Oregon Cultural Trust

“Are you still there?” Caroline Shaw at Willamette University

All-Shaw concert featuring Katherine Skovira brings thoughtful, inquiring atmosphere to Salem

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An evening of music (February 2) at Willamette University celebrated the evocative music of Caroline Shaw. The concert–the culmination of Shaw’s residency at the university–featured a number of her works in varying formations for piano, voice, choir, and string ensemble. Students, faculty, and professionals unaffiliated with the campus participated with verve, creating a memorable event for the audience at Hudson Hall and those watching the livestream.

Shaw’s residency was made possible by the Grace Goudy Distinguished Artists Series, established 30 years ago by professor emeritus Anita King. In recent years, under the direction of Jean-David Coen, the series has brought to Salem the talents of soprano Julianne Baird, pianist Janina Fialkowska, singer-composer Theo Bleckman, guitarist Xuefei Yang, and multi-Grammy-winning jazz pianist Billy Childs.

Now, the series can boast of Shaw, who won the Pulitzer Prize for Music in 2013 for her a cappella piece Partita for 8 Voices, which offers a strikingly fresh sound via extended vocal techniques, including Tuvan throat singing. The award vaulted her into high demand. She has responded with works that span classical and popular music as well as multiple media, including dance, film, and even collaborations with Kayne West, Beyoncé, and Dolly Parton. 

To kick off the all-Shaw extravaganza at Willamette University, the composer gave a few introductory remarks to each piece except for the last one, which was commissioned by the series. Her unpretentious, informal style and infectious personality resonated well with the audience.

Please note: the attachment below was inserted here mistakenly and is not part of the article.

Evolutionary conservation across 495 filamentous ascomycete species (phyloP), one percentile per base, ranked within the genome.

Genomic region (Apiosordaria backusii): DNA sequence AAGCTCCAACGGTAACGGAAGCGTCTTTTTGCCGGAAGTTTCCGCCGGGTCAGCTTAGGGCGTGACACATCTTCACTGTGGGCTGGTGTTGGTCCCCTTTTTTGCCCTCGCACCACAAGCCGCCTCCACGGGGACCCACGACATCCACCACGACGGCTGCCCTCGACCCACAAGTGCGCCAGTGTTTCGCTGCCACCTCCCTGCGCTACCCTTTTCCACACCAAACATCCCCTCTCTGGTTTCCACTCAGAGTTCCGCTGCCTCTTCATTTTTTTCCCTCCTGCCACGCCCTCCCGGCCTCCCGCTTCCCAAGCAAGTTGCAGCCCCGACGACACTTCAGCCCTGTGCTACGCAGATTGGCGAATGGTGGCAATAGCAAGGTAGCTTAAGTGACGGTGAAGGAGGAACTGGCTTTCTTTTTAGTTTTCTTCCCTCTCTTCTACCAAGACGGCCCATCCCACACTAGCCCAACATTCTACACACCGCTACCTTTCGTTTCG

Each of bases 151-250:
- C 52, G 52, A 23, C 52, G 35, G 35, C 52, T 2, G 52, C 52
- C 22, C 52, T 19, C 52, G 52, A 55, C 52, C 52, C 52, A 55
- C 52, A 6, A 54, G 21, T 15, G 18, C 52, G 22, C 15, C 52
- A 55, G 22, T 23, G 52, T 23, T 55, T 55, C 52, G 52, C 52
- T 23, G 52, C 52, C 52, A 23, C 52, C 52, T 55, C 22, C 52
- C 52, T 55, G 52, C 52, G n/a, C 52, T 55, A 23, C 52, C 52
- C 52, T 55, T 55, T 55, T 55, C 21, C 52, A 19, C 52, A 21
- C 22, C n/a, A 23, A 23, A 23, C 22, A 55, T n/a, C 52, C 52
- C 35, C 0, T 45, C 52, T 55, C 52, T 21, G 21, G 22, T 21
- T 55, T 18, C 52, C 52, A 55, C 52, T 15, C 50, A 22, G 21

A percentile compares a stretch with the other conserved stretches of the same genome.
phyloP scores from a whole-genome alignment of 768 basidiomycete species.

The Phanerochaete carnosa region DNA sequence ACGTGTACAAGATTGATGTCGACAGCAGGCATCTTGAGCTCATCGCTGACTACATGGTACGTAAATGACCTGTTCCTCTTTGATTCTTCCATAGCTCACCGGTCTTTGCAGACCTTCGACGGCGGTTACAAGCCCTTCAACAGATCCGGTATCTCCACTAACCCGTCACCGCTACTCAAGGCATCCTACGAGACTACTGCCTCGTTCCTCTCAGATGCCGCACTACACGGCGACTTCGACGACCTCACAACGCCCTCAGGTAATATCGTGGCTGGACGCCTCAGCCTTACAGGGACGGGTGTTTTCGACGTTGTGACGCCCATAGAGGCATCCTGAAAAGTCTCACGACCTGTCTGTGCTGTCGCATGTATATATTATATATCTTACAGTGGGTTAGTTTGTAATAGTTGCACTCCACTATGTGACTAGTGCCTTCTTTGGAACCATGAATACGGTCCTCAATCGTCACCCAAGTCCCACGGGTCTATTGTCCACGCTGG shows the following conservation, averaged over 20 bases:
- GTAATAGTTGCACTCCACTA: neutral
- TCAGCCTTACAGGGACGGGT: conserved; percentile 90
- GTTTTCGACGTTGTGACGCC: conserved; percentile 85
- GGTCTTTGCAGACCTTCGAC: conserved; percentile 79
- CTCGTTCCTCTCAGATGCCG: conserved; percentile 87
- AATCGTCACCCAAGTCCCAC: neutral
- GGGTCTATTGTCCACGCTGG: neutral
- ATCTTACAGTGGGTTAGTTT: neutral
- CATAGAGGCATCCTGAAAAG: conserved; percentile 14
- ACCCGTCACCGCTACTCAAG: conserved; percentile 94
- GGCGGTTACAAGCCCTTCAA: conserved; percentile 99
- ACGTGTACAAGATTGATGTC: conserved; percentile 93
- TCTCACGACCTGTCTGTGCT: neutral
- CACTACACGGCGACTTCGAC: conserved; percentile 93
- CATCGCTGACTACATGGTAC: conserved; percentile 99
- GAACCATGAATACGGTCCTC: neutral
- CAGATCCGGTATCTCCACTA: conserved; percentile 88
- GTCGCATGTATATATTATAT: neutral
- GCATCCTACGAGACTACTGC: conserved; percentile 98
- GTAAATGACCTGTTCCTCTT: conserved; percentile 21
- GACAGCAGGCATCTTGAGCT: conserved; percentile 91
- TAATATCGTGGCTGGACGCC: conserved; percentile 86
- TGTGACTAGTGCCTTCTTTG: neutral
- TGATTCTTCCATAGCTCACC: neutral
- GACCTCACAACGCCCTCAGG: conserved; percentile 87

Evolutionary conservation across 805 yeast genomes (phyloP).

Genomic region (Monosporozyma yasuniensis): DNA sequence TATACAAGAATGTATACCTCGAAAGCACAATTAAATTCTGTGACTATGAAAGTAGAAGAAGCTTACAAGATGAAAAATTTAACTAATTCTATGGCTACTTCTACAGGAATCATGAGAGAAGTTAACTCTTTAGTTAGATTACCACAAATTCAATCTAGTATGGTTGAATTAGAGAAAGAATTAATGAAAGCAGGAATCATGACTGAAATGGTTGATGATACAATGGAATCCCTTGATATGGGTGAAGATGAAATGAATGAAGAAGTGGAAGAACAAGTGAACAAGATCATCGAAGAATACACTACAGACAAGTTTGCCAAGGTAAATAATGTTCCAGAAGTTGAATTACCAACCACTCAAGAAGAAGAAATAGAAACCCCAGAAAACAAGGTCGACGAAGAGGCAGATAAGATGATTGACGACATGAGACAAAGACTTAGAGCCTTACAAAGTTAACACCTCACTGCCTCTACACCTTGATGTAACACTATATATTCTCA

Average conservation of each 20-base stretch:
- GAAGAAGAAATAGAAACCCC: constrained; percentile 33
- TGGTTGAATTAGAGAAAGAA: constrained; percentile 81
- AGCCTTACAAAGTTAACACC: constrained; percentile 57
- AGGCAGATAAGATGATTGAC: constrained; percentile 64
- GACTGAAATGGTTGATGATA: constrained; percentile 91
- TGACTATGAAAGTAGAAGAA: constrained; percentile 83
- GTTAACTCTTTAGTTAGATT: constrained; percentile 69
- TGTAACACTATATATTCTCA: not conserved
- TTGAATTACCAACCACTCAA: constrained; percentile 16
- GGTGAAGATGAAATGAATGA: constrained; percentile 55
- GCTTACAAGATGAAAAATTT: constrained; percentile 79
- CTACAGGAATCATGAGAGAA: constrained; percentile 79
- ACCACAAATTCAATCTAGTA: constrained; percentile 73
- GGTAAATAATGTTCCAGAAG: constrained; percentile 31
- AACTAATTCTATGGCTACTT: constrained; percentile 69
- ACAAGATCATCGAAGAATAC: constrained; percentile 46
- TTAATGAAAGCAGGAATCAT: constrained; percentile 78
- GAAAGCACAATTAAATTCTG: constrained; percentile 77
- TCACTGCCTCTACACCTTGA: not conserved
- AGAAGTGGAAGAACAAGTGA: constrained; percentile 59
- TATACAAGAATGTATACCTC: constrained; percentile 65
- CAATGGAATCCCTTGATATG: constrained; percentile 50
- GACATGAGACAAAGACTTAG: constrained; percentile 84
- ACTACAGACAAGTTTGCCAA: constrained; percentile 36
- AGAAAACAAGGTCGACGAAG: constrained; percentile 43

The first piece on the program, Gustave Le Grey for solo piano, was named for the innovative French photographer, whose work inspired Shaw in a metaphorical way. The piece has a series of chord progressions that framed a fragment from Chopin’s Mazurka 17, No. 4.

Trinity Goff, a 20-year-old pianist at Willamette University, gave a sensitive performance, carefully building the repetitive, ascending chords that shifted slightly before centering on the quote from Chopin. Then, it seemed in a more freed-up stance, she gracefully returned the piece to its opening statement. 

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Next on the program came To the Hands, a cantata for choir and string quintet. This six-movement work came about during the Syrian refugee crisis and contains a staggering recitation of numbers from the Internal Displacement Monitoring Centre, reflecting people in search of a new place.

With Chris Engbretson conducting the Willamette University Chamber Choir, the Salem String Quartet (violinists Calius and Sigrun Oprea, violist Brandon Brown, and cellist Katherine Parks), and bassist Kevin Brown, the cantata began with eerily-high violins and a chant of voices. That calm was broken when the singers cried (in Latin) that peoples’ hands were wounded. The agitation led to a movement based on Emma Lazarus’ poem “The New Colossus,” which is inscribed on the Statue of Liberty. Here, the choir pleaded for mercy for those who are forced to flee warfare. The ensemble created a sense of loss before reciting the number of people fleeing. (The last number I could recall hearing was six million.) The chaos subsided as the men and women echoed back and forth “I will hold you; I will enfold you” accompanied by pizzicatos from the strings.